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    Cuba's President Miguel Diaz-Canel speaking during the 73rd session of the U.N. General Assembly in New York, on Sep. 26, 2018. | Photo: Reuters

Published 31 October 2018

U.S. ambassador to the U.N. introduces 8 amendments to the U.N. resolution against the blockade. Cuba calls the move 'infantile and manipulative.' 

Cuba’s Foreign Minister Bruno Rodriguez called the United States attempt to amend the United Nations resolution to end the economic blockade against the Caribbean nation “infantile” Wednesday.

RELATED: 
Cubans in Europe: Lift The Blockade

"We denounce the attempts to meddle with today's resolution," Rodriguez told teleSUR in an exclusive interview as he left the U.N. Security Council that had scheduled a vote on the U.N. General Assembly resolution to end the U.S.’s nearly six-decade economic and humanitarian blockade on Cuba.

For two decades the General Assembly has approved resolutions against the blockade that are later shut down by the Security Council. The resolution has failed since 1992 due to the U.S. veto power within the council.

However, on Wednesday the U.S. formally introduced eight amendments in order to alter the resolution pushing the vote to Thursday, Nov. 1.  

The amendments include accusations against the Cuban government, claiming that the island nation has a "severe lack of access to information and freedom" and an "absence of women from the most powerful decision-making bodies." The amendments closely resemble previous ones discarded by the Human Rights Council and the General Assembly in 2006.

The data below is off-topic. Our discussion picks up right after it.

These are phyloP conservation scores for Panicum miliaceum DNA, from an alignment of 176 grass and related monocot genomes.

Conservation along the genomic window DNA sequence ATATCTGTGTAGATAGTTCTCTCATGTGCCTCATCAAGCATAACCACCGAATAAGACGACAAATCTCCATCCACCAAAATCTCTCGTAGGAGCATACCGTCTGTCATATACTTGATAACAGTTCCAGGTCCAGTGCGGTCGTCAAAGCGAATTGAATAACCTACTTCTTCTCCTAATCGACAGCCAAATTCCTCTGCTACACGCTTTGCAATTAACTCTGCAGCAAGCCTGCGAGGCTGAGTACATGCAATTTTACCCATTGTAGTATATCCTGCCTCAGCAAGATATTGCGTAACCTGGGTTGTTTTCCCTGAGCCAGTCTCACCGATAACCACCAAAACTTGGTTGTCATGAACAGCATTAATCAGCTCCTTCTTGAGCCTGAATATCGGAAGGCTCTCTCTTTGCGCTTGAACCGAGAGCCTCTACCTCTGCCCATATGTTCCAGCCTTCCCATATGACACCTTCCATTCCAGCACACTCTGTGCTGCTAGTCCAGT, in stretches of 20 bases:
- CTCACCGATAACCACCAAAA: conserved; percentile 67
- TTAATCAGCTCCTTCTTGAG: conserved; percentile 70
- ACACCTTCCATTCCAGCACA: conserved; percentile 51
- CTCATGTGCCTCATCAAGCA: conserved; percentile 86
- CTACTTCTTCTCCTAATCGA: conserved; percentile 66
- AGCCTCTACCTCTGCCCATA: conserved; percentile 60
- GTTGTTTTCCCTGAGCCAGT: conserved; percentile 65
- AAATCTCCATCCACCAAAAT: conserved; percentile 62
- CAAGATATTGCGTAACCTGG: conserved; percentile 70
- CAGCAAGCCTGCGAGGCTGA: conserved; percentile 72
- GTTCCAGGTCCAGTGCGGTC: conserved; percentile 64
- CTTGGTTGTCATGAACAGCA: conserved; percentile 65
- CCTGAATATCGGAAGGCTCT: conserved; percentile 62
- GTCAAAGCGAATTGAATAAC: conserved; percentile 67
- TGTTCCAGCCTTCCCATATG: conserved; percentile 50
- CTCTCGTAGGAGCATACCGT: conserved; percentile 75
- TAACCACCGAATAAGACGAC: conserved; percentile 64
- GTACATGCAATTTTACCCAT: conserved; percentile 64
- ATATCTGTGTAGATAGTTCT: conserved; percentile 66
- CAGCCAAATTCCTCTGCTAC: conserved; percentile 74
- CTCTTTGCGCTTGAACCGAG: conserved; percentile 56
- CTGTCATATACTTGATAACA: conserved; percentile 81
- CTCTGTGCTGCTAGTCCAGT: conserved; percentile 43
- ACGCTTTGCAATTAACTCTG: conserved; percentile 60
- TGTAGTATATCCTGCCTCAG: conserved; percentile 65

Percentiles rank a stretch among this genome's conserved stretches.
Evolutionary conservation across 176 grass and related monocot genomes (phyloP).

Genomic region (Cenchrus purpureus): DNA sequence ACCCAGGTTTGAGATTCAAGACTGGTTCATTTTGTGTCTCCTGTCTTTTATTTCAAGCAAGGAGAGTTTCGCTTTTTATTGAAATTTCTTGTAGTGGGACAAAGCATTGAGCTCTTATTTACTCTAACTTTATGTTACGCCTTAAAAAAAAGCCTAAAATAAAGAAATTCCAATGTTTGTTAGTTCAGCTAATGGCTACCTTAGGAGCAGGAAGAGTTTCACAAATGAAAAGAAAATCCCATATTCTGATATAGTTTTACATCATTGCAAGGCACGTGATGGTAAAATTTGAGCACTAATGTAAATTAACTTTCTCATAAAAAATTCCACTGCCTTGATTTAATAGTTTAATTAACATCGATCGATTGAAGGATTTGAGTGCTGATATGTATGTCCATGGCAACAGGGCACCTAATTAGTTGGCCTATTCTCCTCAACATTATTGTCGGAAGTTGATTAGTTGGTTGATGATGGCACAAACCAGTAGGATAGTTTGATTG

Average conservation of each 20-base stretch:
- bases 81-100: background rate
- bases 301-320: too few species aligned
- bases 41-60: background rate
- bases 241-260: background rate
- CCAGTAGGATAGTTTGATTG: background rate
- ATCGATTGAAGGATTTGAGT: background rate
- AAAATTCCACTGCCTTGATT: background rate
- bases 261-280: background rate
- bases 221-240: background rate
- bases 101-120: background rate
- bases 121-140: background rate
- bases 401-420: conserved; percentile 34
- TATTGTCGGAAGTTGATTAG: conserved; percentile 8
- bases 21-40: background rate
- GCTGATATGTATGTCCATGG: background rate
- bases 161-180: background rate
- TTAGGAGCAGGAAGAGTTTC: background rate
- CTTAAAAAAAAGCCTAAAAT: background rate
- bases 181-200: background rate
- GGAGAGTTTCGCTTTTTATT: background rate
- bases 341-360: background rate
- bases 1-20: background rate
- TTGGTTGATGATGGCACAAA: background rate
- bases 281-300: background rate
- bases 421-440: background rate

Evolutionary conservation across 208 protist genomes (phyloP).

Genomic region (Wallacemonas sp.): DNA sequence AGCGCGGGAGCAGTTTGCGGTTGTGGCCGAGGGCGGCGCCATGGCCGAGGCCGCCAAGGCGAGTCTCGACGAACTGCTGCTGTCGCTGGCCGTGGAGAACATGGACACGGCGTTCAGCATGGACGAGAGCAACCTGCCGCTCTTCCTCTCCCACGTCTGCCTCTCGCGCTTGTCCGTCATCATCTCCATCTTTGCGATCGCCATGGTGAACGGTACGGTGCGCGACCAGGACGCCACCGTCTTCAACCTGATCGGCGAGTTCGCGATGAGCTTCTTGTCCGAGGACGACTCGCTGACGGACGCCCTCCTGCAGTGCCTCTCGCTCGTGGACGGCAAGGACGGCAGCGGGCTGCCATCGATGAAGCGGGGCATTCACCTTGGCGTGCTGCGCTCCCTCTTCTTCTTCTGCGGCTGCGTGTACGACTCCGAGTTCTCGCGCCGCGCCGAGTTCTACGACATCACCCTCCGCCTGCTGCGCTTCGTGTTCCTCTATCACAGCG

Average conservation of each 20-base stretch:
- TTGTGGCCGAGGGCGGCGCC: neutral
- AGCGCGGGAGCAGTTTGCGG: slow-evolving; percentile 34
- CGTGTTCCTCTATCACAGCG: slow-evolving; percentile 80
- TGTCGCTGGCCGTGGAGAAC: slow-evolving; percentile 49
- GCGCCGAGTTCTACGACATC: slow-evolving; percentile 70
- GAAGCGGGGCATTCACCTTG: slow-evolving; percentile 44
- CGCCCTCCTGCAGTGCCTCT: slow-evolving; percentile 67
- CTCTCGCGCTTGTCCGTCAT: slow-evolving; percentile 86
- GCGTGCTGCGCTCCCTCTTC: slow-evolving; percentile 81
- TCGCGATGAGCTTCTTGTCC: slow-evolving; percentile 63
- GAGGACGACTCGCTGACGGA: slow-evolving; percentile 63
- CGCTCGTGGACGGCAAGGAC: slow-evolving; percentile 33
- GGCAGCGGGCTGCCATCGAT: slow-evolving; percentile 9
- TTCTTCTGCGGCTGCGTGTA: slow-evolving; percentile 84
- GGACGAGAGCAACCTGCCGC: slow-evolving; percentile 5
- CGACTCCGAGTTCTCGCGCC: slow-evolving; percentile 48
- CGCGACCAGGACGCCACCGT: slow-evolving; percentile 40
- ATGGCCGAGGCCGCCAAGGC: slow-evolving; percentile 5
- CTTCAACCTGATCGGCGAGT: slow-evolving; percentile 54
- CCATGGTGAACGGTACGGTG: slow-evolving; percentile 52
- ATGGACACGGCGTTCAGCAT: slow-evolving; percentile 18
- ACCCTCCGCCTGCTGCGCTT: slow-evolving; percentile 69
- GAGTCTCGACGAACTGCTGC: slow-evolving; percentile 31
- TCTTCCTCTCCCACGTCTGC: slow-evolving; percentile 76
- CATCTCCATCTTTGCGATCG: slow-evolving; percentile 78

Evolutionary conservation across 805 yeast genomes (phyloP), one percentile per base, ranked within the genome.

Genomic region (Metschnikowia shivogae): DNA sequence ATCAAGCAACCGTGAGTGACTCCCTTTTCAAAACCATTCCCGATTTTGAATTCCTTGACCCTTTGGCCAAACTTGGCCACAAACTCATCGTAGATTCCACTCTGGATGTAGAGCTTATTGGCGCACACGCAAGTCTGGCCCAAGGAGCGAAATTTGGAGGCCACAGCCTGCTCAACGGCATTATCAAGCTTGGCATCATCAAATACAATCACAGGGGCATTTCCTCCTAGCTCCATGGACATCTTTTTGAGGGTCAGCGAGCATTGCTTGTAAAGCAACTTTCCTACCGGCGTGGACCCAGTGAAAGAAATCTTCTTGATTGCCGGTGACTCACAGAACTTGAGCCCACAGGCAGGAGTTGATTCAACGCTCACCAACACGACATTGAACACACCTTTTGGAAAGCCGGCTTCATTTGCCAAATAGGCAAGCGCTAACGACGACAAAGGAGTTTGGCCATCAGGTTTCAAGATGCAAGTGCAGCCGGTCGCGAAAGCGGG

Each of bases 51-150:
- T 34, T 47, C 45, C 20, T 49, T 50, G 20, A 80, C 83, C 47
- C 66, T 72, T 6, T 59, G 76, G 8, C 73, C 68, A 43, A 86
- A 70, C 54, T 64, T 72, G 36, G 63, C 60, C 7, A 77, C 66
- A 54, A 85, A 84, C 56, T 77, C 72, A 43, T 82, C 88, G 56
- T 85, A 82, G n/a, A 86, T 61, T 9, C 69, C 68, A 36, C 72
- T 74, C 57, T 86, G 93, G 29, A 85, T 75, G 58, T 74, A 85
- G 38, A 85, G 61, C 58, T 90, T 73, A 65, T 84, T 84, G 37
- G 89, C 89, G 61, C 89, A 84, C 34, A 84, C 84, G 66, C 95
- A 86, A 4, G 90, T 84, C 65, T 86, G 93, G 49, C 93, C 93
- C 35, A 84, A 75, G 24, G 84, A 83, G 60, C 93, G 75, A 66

Other amendments assert that Cuba persecutes political opponents and violates human rights. Earlier this week, Rodriguez rejected these accusations, challenging the U.S. to engage in a discussion over human rights and human development. "The separation of children from their parents and their imprisonment in cages is abhorrent," he said. 

Rodriguez expressed outrage Wednesday at the Trump administration saying it's creating further tensions and hostilities by obstructing the U.N. vote. Last week, when the amendments were circulating Rodriguez, said: "This maneuver is meant to manipulate public opinion," and highlighted that "it is the duty of any diplomat to defend the truth (...), to prevent the violation of procedures, and the attack on sovereign states.”

The U.S. government has blockaded Cuba economically and financially since 1962, with lesser sanctions since 1959. Listed as the longest in the history of mankind, the blockade affects every form of development for the Caribbean country. It constitutes a flagrant, massive, and systematic violation of human rights against the Cuban people and is rejected by 191 nations in the U.N.

Venezuela's ambassador to the United Nations, Samuel Moncada also rejected the amendments and defended Cuba on Wednesday.


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